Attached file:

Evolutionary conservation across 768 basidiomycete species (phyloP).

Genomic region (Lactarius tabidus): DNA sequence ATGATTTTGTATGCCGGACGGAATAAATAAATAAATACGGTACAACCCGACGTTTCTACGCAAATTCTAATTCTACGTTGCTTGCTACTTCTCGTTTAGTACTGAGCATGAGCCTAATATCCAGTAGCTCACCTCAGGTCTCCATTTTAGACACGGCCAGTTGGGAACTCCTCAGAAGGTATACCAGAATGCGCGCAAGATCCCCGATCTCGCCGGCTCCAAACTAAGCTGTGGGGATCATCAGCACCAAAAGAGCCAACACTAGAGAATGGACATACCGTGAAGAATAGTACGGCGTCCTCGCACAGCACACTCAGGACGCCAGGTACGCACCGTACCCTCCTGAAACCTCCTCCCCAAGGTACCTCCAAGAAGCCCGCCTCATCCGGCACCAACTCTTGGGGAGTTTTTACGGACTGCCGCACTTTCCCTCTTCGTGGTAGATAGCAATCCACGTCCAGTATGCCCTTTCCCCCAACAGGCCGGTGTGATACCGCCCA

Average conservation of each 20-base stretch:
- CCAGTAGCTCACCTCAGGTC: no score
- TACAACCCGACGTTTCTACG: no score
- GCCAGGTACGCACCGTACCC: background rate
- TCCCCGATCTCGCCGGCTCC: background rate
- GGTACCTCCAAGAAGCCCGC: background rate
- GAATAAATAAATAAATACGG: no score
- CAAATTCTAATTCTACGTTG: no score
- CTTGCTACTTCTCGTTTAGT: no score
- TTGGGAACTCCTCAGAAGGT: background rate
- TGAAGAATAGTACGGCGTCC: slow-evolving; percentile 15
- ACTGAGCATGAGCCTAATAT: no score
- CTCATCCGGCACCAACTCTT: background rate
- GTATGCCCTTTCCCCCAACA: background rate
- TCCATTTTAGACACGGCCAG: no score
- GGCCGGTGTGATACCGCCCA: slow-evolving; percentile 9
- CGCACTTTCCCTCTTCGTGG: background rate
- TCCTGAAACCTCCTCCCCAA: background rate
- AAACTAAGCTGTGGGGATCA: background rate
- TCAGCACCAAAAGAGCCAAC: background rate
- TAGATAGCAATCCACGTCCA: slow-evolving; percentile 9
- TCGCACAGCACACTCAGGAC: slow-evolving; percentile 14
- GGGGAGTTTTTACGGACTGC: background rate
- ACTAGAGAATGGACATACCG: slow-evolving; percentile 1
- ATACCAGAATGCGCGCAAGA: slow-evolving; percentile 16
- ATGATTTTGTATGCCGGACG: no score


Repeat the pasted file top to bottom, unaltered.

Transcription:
Evolutionary conservation across 768 basidiomycete species (phyloP).

Genomic region (Lactarius tabidus): DNA sequence ATGATTTTGTATGCCGGACGGAATAAATAAATAAATACGGTACAACCCGACGTTTCTACGCAAATTCTAATTCTACGTTGCTTGCTACTTCTCGTTTAGTACTGAGCATGAGCCTAATATCCAGTAGCTCACCTCAGGTCTCCATTTTAGACACGGCCAGTTGGGAACTCCTCAGAAGGTATACCAGAATGCGCGCAAGATCCCCGATCTCGCCGGCTCCAAACTAAGCTGTGGGGATCATCAGCACCAAAAGAGCCAACACTAGAGAATGGACATACCGTGAAGAATAGTACGGCGTCCTCGCACAGCACACTCAGGACGCCAGGTACGCACCGTACCCTCCTGAAACCTCCTCCCCAAGGTACCTCCAAGAAGCCCGCCTCATCCGGCACCAACTCTTGGGGAGTTTTTACGGACTGCCGCACTTTCCCTCTTCGTGGTAGATAGCAATCCACGTCCAGTATGCCCTTTCCCCCAACAGGCCGGTGTGATACCGCCCA

Average conservation of each 20-base stretch:
- CCAGTAGCTCACCTCAGGTC: no score
- TACAACCCGACGTTTCTACG: no score
- GCCAGGTACGCACCGTACCC: background rate
- TCCCCGATCTCGCCGGCTCC: background rate
- GGTACCTCCAAGAAGCCCGC: background rate
- GAATAAATAAATAAATACGG: no score
- CAAATTCTAATTCTACGTTG: no score
- CTTGCTACTTCTCGTTTAGT: no score
- TTGGGAACTCCTCAGAAGGT: background rate
- TGAAGAATAGTACGGCGTCC: slow-evolving; percentile 15
- ACTGAGCATGAGCCTAATAT: no score
- CTCATCCGGCACCAACTCTT: background rate
- GTATGCCCTTTCCCCCAACA: background rate
- TCCATTTTAGACACGGCCAG: no score
- GGCCGGTGTGATACCGCCCA: slow-evolving; percentile 9
- CGCACTTTCCCTCTTCGTGG: background rate
- TCCTGAAACCTCCTCCCCAA: background rate
- AAACTAAGCTGTGGGGATCA: background rate
- TCAGCACCAAAAGAGCCAAC: background rate
- TAGATAGCAATCCACGTCCA: slow-evolving; percentile 9
- TCGCACAGCACACTCAGGAC: slow-evolving; percentile 14
- GGGGAGTTTTTACGGACTGC: background rate
- ACTAGAGAATGGACATACCG: slow-evolving; percentile 1
- ATACCAGAATGCGCGCAAGA: slow-evolving; percentile 16
- ATGATTTTGTATGCCGGACG: no score